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Department of Sex Ed

Department of Sex Ed

June 2, 2010 | by

Between the sheets with Ignatius Reilly.

The Confederacy of Dunces

Ignatius wasn’t gorgeous. But he was sexual.

My father gave me A Confederacy of Dunces when I was twenty-one. Like most people who have read this book, I fell hard for the protagonist, a waddling, unkempt mammoth toddler with “blue and yellow eyes” and crumbs in his mustache. Unlike most people who have read this book, however, my love for Ignatius involved wanting to be naked with him in my bed.

Until then, I’d always thought of myself as straight. I walked straight and I talked straight. I dated girls, I slept with girls, when I jacked off, I jacked off to girls. I had a girlfriend for ten years, and I loved her. I enjoyed each and every time we fucked. Boys never interested me. Not “cute boys,” anyway, not “handsome men.” The only members of my sex I ever noticed were the stockier set. The jovial ones. That was the word I could live with—jovial: both happy and like some god you might see in a fountain. Every time I passed one on the street I’d think something like, “If that guy was my friend I would probably hug him so much that people would start to wonder if we were gay.”

Reading Confederacy, well, it changed me. I was living in Rome at the time. I was often alone so I was often reading. I was being fascinated by a lot of books. My fascination with this book, however, and with the man in the middle of it. I read it erect. I reread it, erecter. Who in the fuck was this Ignatius? Who was this?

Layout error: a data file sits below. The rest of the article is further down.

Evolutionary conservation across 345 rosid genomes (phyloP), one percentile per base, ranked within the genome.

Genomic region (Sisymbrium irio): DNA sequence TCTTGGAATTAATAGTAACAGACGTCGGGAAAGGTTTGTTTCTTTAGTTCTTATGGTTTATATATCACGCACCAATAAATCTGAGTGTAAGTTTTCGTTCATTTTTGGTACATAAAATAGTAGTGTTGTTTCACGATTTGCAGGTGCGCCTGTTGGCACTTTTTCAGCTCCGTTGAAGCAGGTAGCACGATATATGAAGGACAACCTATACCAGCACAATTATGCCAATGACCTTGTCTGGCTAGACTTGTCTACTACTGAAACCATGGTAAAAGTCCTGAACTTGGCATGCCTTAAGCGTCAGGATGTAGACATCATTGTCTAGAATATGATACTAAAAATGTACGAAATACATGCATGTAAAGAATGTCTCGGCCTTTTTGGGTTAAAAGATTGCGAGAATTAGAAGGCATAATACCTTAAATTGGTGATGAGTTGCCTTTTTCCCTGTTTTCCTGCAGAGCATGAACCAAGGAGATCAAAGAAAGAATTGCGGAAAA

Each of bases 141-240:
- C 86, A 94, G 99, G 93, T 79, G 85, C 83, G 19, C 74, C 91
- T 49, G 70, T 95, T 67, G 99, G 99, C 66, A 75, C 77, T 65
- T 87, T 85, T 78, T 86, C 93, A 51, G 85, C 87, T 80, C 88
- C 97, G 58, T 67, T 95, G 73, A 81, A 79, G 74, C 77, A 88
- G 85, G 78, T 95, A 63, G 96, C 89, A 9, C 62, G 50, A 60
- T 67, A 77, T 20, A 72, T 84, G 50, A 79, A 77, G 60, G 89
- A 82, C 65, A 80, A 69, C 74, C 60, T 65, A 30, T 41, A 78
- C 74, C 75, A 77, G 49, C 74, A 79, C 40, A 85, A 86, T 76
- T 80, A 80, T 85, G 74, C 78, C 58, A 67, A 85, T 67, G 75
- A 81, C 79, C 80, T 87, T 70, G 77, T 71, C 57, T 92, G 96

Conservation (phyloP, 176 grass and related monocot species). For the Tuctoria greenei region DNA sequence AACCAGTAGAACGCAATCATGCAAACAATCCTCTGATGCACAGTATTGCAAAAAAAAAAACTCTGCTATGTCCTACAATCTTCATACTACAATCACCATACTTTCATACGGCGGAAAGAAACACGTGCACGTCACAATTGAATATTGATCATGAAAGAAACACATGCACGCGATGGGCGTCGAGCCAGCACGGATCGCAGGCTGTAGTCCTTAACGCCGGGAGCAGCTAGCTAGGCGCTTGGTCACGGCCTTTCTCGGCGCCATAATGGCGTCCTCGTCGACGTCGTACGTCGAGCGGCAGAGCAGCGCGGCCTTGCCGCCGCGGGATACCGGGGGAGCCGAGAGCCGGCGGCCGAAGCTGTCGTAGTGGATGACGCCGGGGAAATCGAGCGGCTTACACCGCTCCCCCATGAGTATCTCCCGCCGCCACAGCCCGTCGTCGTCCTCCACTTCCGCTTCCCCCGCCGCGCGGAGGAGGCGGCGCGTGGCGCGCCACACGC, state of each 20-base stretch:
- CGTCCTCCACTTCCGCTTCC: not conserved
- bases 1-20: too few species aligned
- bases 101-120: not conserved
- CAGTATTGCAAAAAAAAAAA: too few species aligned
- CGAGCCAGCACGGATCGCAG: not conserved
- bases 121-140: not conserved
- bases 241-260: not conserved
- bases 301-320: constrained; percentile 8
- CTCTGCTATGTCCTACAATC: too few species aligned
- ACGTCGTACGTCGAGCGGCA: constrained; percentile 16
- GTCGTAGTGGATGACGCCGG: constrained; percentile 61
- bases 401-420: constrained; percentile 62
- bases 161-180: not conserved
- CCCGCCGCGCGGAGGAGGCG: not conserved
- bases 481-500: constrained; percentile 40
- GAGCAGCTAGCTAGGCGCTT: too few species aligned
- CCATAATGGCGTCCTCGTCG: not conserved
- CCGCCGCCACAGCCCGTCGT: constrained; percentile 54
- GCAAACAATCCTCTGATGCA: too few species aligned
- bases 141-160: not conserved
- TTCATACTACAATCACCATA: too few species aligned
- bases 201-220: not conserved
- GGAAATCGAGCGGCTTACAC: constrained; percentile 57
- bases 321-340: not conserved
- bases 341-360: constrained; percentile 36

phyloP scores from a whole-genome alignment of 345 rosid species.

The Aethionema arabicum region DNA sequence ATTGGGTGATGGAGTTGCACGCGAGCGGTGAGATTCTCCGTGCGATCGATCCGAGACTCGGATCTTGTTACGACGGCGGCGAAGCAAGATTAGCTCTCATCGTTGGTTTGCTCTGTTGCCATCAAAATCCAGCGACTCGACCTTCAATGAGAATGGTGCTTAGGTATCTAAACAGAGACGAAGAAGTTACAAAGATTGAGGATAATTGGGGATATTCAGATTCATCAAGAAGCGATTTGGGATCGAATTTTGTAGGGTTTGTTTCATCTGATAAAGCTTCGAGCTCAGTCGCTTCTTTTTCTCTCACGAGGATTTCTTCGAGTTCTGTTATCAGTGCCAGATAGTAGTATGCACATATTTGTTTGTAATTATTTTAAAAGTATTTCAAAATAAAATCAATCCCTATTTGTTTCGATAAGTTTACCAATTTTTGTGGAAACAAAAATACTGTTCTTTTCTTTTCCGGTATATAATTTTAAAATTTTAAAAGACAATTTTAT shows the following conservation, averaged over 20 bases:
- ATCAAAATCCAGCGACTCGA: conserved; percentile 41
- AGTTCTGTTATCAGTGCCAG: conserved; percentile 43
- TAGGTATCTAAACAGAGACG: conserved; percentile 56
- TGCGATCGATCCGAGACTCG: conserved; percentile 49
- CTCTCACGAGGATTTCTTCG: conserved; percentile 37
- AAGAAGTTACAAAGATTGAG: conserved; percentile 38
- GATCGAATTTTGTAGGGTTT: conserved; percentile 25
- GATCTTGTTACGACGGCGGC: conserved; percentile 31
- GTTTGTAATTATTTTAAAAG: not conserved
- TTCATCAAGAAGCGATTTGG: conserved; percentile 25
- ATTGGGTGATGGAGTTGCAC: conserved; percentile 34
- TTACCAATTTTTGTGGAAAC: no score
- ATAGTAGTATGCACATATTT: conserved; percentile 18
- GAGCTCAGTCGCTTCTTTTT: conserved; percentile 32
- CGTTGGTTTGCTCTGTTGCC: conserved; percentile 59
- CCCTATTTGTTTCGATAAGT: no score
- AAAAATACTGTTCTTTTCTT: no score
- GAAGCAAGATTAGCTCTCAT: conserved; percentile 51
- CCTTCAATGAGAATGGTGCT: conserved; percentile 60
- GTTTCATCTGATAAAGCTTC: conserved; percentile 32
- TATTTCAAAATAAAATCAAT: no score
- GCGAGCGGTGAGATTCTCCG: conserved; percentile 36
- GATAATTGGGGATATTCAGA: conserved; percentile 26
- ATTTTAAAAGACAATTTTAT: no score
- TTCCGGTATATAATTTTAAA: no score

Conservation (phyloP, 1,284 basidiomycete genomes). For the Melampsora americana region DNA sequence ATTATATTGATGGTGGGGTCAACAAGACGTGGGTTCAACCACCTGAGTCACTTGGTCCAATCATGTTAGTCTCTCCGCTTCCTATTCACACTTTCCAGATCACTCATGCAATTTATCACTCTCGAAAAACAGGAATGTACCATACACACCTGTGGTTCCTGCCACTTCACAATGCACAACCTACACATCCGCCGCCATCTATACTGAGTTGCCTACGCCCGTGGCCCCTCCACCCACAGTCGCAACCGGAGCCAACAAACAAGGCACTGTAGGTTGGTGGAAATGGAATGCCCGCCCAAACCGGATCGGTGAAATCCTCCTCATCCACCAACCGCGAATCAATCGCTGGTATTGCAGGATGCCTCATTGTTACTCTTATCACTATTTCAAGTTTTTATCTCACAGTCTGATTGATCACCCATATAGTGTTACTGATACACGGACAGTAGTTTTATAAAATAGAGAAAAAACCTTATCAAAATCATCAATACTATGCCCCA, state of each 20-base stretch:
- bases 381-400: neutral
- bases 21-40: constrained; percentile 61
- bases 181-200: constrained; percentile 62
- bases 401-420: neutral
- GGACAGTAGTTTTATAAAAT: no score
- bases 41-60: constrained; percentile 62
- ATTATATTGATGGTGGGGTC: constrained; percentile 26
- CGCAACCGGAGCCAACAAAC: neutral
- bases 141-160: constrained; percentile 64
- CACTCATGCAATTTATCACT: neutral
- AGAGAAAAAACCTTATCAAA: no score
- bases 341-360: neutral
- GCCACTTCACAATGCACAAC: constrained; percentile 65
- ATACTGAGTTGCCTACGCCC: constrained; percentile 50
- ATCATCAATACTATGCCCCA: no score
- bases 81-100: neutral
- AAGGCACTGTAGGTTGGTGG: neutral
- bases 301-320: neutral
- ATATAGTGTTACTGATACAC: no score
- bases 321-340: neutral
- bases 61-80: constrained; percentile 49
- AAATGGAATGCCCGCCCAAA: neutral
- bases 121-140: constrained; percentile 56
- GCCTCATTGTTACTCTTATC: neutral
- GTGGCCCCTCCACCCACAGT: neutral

I lusted after this chubby mess of a man until I felt sick in the stomach over it.

One scene, near the beginning of the book, had an especially dizzying effect on me. (I’ve read it hundreds and hundreds of times.) It’s where we find Ignatius practicing a little "self-love" in his bed; an innocent, even saintly, wank to a happier time in his life. He had accessories nearby: a rubber glove, a piece of fabric from a silk umbrella, and a jar of Noxzema:

Ignatius manipulated and concentrated. At last a vision appeared, the familiar figure of the large devoted collie that had been his pet in high school...Ignatius’s eyes dilated, crossed, and closed, and he lay back among his four pillows, hoping that he had some Kleenex in his room.

This is the page where I went fag. The solitude and isolation, the very sadness of it all, didn’t turn me off—on the contrary, it was the hook. Sex scenes had always been filled with gorgeous people. Ignatius wasn’t gorgeous. But he was sexual. I think it must have been the first time, in literature or film or life, when it occurred to me these were two different things. It was loud and clear. I had been fooling myself. I wanted something else from the Ignatiuses of the world. Something if much more than hugs.

Giancarlo DiTrapano is the editor of New York Tyrant, a tri-quarterly literary magazine.




  1. Anthony santelmo jr | June 3, 2010 at 2:29 am

    This is one of my favorite books too !!!!!

  2. Ken Baumann | June 3, 2010 at 2:31 pm

    This is beautiful.

  3. Ryan Scully | June 3, 2010 at 4:37 pm

    You got guts motherfucker! I love it.

  4. Elliotte Jaccobs | June 3, 2010 at 5:31 pm

    Great article!

  5. Ed Allen | June 3, 2010 at 6:29 pm

    True, but The Moviegoer, by Walker Percy, is the better novel.

  6. James Yeh | June 3, 2010 at 7:52 pm

    Nicely done. I especially liked the line, “This is the page where I went fag.”

    I, too, am a fan of this book, though was not similarly seduced.